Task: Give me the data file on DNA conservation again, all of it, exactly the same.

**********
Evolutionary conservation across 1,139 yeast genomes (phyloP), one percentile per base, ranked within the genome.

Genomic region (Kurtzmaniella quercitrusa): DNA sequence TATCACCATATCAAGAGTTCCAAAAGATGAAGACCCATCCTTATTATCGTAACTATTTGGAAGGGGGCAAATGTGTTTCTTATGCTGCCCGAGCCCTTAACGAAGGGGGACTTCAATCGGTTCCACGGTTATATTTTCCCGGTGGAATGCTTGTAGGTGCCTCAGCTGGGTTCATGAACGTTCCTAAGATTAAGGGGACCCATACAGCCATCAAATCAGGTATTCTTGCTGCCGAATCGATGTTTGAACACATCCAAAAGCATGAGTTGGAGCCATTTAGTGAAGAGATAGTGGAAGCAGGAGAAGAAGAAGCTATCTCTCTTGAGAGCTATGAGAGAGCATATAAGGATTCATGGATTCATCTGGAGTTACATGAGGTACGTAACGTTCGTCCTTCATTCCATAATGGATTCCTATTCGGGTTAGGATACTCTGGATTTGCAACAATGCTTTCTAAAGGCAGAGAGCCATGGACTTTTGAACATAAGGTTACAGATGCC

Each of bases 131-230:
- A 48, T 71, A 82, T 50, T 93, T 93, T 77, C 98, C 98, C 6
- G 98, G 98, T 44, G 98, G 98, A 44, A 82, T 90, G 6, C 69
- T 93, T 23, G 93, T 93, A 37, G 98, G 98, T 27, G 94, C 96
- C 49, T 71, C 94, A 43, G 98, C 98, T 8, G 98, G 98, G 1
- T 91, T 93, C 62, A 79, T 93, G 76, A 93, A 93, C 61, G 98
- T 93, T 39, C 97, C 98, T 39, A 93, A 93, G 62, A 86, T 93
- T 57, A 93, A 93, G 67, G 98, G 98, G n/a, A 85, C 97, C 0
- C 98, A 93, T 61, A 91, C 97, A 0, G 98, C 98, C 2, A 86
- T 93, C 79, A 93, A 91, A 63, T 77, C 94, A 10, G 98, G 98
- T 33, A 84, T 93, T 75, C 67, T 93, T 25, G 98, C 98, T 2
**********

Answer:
Evolutionary conservation across 1,139 yeast genomes (phyloP), one percentile per base, ranked within the genome.

Genomic region (Kurtzmaniella quercitrusa): DNA sequence TATCACCATATCAAGAGTTCCAAAAGATGAAGACCCATCCTTATTATCGTAACTATTTGGAAGGGGGCAAATGTGTTTCTTATGCTGCCCGAGCCCTTAACGAAGGGGGACTTCAATCGGTTCCACGGTTATATTTTCCCGGTGGAATGCTTGTAGGTGCCTCAGCTGGGTTCATGAACGTTCCTAAGATTAAGGGGACCCATACAGCCATCAAATCAGGTATTCTTGCTGCCGAATCGATGTTTGAACACATCCAAAAGCATGAGTTGGAGCCATTTAGTGAAGAGATAGTGGAAGCAGGAGAAGAAGAAGCTATCTCTCTTGAGAGCTATGAGAGAGCATATAAGGATTCATGGATTCATCTGGAGTTACATGAGGTACGTAACGTTCGTCCTTCATTCCATAATGGATTCCTATTCGGGTTAGGATACTCTGGATTTGCAACAATGCTTTCTAAAGGCAGAGAGCCATGGACTTTTGAACATAAGGTTACAGATGCC

Each of bases 131-230:
- A 48, T 71, A 82, T 50, T 93, T 93, T 77, C 98, C 98, C 6
- G 98, G 98, T 44, G 98, G 98, A 44, A 82, T 90, G 6, C 69
- T 93, T 23, G 93, T 93, A 37, G 98, G 98, T 27, G 94, C 96
- C 49, T 71, C 94, A 43, G 98, C 98, T 8, G 98, G 98, G 1
- T 91, T 93, C 62, A 79, T 93, G 76, A 93, A 93, C 61, G 98
- T 93, T 39, C 97, C 98, T 39, A 93, A 93, G 62, A 86, T 93
- T 57, A 93, A 93, G 67, G 98, G 98, G n/a, A 85, C 97, C 0
- C 98, A 93, T 61, A 91, C 97, A 0, G 98, C 98, C 2, A 86
- T 93, C 79, A 93, A 91, A 63, T 77, C 94, A 10, G 98, G 98
- T 33, A 84, T 93, T 75, C 67, T 93, T 25, G 98, C 98, T 2